Daily Random Flickr Blogging, #1941

For yesterday. A haiku:

Urgent: dump shares of
Zen Waffle House. Can hear sound
of one stock tanking.
(Image originally uploaded by bakagaijiin; Random Flickr Blogging invented by Tom Hilton.)


Sounds about Right

Michael Massing has a nice overview of the buckets of troglodyte spittle thrown at Barack Obama so far (h/t News Dissector). The whole thing is worth perusing if you can stand it, but for me, this line stood out:

The National Review Online came to resemble a barnyard, in which strutting roosters spent their days hooting and hollering while littering the ground with manure.
Indeed. They often strike me more as children than as animals—I've come to think of it National Kiddie Table—but I guess the lack of adult rationality is common to both.

Monday, January 26, 2009

Daily Random Flickr Blogging, #0568

No organization attracts the ire of talk radio quite like Planned Mermaidhood.
(Image originally uploaded by kellybevan; Random Flickr Blogging invented by Tom Hilton.)


Those Were the Days

I meant to mention: for those sufficiently nostalgic or masochistic, the ProRev says Bye-Bye Bush and maintains a copious Bush File just brimming with examples of all the incompetence and venality that made the last eight years so special.

Almost a week now without him. I still half-expect to wake up and find out it was all a dream.

Sunday, January 25, 2009

Daily Random Flickr Blogging, #4025

September, 1969. A rowdy—and incontinent—crowd at the Isle of Wight forces the BBC to reconsider its policy of promoting Doctor Who at music festivals.
(Image originally uploaded by fruitforbrunch; Random Flickr Blogging invented by Tom Hilton.)


Europeanize It

So Mitch McConnell is worried that the Employee Free Choice Act "will fundamentally harm America and Europeanize America."

Yeah, you can see how Europe presents a terrifying spectacle, what with its centuries of culture, its high standards of living, its widespread access to education and health care, its extensive systems of public transportation, its greater levels of social and economic equality, etc. etc. etc.

Dear President Obama: please stop listening to these people. Many of them are ignorant; quite a few are insane; and a not inconsiderable number are simply shameless liars in the service of regression and oligarchy. If you leave America more like contemporary Europe than you found it, then I am confident that history will remember you kindly—far more so than it will remember men like your predecessor and pink, pasty Mitch McConnell.

No Serge Gainsbourg, though. I draw the line there.

Daily Random Flickr Blogging, #7412

For yesterday, sorry.

Jacques Cousteau's The Brothers Karamazov had to be abandoned after "Ivan" and "Alyosha" proved as unwilling as "Dmitri" to buckle down for rehearsals and resist the allure of a good frolic.
(Image originally uploaded by litomerc; Random Flickr Blogging invented by Tom Hilton.)


Feelin' That Way, Too

Michael Tomasky, on Obama's apparent willingness to ditch the ridiculous "war on terror" rhetoric that's covered up so much stupidity and so much evil for so many years:

Bravo. And of course it logically follows that if we're not in a perpetual state of war, the executive can't arrogate to itself limitless power for unspecified periods of time.

I live at the same address I always did, but I've moved back into the United States of America.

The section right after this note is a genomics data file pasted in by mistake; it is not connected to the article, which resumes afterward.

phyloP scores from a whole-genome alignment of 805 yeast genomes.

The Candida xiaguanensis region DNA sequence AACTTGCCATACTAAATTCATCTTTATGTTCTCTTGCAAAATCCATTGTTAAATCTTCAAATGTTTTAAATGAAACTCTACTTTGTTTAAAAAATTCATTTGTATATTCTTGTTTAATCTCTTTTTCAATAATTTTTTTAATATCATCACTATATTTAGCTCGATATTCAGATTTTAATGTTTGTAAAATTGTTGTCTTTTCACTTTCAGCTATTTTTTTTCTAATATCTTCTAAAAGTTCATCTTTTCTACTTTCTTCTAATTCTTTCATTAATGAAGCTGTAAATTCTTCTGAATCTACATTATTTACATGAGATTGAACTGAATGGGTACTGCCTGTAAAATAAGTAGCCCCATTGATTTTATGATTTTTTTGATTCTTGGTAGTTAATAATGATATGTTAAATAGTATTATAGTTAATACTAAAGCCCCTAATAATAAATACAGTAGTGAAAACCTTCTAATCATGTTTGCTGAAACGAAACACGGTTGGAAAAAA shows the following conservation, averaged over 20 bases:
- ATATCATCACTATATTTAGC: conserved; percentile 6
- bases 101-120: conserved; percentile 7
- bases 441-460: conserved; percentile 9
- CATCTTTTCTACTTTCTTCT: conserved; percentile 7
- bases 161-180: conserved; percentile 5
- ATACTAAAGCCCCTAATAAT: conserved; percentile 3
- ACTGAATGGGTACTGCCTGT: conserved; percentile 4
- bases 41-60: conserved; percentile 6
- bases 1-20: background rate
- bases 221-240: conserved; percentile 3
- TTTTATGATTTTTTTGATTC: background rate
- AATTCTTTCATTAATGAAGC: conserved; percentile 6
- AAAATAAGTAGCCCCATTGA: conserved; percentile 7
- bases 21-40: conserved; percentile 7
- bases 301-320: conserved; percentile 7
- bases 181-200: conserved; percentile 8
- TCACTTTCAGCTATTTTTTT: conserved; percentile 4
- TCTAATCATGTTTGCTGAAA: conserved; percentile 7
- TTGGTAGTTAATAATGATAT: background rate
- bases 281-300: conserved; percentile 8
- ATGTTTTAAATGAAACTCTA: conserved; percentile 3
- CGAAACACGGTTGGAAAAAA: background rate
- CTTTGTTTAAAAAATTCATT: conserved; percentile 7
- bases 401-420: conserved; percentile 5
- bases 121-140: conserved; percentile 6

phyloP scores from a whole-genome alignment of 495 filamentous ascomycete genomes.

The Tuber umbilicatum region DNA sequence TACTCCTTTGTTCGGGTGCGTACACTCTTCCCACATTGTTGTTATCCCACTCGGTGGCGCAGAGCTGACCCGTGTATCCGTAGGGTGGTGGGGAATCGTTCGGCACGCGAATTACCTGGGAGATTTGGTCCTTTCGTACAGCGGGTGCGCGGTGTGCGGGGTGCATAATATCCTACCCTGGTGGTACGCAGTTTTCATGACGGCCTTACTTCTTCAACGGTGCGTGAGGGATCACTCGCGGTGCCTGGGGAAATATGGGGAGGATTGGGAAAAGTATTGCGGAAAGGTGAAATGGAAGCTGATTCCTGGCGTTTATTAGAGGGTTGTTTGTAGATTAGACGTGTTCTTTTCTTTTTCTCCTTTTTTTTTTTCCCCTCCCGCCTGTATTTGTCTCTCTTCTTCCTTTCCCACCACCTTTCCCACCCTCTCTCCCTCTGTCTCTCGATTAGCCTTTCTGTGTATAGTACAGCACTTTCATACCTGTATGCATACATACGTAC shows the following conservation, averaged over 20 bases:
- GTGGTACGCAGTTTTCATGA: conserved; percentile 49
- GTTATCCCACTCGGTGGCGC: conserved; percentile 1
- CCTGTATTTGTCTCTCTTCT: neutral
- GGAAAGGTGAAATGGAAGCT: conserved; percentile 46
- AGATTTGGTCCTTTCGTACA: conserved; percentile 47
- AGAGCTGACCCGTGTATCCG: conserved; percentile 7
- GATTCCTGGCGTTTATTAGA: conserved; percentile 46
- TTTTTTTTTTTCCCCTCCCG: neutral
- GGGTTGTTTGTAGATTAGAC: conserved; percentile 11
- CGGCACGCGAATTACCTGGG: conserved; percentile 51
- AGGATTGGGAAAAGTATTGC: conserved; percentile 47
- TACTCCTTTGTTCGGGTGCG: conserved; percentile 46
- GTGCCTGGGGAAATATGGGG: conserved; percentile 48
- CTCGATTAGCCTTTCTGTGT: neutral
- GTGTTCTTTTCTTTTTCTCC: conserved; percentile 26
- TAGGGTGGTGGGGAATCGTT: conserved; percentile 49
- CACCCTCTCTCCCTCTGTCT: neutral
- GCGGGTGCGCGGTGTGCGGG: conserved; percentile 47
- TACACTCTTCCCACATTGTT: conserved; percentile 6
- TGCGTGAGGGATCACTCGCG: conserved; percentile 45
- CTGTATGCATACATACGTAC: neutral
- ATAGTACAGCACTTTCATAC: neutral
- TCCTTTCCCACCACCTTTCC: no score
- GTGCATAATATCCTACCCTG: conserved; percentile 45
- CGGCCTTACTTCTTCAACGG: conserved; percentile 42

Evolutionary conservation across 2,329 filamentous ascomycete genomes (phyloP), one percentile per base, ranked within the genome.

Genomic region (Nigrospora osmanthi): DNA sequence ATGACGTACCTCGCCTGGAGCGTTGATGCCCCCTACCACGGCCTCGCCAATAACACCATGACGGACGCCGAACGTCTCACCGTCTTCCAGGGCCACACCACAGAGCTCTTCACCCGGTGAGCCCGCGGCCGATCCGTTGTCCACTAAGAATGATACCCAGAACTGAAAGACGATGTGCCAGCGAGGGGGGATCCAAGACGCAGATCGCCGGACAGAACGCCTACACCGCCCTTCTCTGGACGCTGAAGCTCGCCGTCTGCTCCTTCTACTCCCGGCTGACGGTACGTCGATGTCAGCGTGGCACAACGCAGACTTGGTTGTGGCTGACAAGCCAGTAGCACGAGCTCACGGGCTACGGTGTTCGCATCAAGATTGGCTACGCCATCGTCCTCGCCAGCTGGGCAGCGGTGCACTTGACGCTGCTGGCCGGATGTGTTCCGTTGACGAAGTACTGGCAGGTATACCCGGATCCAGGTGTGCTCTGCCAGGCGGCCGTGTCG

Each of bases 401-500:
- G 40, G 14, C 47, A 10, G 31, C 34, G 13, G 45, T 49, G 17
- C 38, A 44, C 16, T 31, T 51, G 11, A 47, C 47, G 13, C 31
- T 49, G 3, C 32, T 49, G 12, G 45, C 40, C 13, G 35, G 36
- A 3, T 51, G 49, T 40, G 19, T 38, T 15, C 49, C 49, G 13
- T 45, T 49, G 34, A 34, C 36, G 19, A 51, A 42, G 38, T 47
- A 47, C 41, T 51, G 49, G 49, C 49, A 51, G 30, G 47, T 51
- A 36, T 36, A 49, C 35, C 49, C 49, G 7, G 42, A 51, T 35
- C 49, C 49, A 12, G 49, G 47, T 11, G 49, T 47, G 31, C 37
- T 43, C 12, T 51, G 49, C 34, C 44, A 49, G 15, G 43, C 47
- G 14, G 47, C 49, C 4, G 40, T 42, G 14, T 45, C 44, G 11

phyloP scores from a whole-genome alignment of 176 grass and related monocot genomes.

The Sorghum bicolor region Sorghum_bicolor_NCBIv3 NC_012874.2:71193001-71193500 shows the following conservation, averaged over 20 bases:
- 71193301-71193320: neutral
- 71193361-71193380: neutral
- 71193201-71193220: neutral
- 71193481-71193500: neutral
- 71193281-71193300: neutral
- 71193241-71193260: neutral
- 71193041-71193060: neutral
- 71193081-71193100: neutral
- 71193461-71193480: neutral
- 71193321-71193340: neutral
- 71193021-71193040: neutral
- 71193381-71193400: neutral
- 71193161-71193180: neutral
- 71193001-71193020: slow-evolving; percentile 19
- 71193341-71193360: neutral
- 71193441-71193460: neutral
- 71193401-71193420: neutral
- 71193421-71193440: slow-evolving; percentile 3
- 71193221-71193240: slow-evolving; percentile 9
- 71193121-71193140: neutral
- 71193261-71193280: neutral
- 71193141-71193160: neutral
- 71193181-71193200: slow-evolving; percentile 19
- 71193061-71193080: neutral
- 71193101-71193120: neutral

Amen. And don't miss this overview of Obama's first 100 hours. Ending torture, encouraging FOIA requests, overturning the Gag Rule—I'd forgotten what it was like to contemplate the actions of my president and not feel a mix of shock, shame, and outrage. These new confusing.

Friday, January 23, 2009

Daily Random Flickr Blogging, #9904

"Just because the wasteland I'm crossing is post-apocalyptic doesn't mean I have to be post-FABULOUS."
(Image originally uploaded by jktales; Random Flickr Blogging invented by Tom Hilton.)


Thursday, January 22, 2009

Sign of Hope?

The Nation has up a nice slideshow of images from Inauguration Day. The third photo and caption are particularly interesting:

In his first official action, Obama signs a proclamation declaring Tuesday a national day of renewal and reconciliation. When reporters remarked that he was left-handed, the President replied, "Get used to it." (Reuters Photos)
Oh my. Please let that be double entendre rather than a single one. Please, please, please.

This one is also kinda cool:

Pete Seeger's disappointing—and oddly timed—screen test for Evita.

Daily Random Flickr Blogging, #7245

Amsterdam Gothic
(Image originally uploaded by Velogrrl; Random Flickr Blogging invented by Tom Hilton.)


Hey, the Grass is Crunchy this Morning

You don't see that a lot around here.

Yeah, Melbourne International Airport: where "International" means "Bahamas."

Wednesday, January 21, 2009

A Magnificent Moment of Zen

The Daily Show gives some propers to the people who have provided such fertile material for eight years' worth of comedy and indignation:

Goodbye and good riddance.

Daily Random Flickr Blogging, #8485



plinkplink plinkplink plinkplink plinkplink
plinkplink plinkplink plinkplink plinkplink

(The Jaws theme on ukulele, ladies and gentlemen.)

(Image originally uploaded by exdeznation; Random Flickr Blogging invented by Tom Hilton.)


Slumlord Millionaire

Somehow the resemblance did not occur to me—Attaturk's was the first place I saw it pointed out—but I think Michael Tomasky has the best line on yesterday's wheelchair-bound Cheney:

As many have observed, Cheney in his wheelchair resembled no one so much as Mr. Potter in the later scenes of It's a Wonderful Life. Makes you wonder whether he stole some TARP money on the way out the door.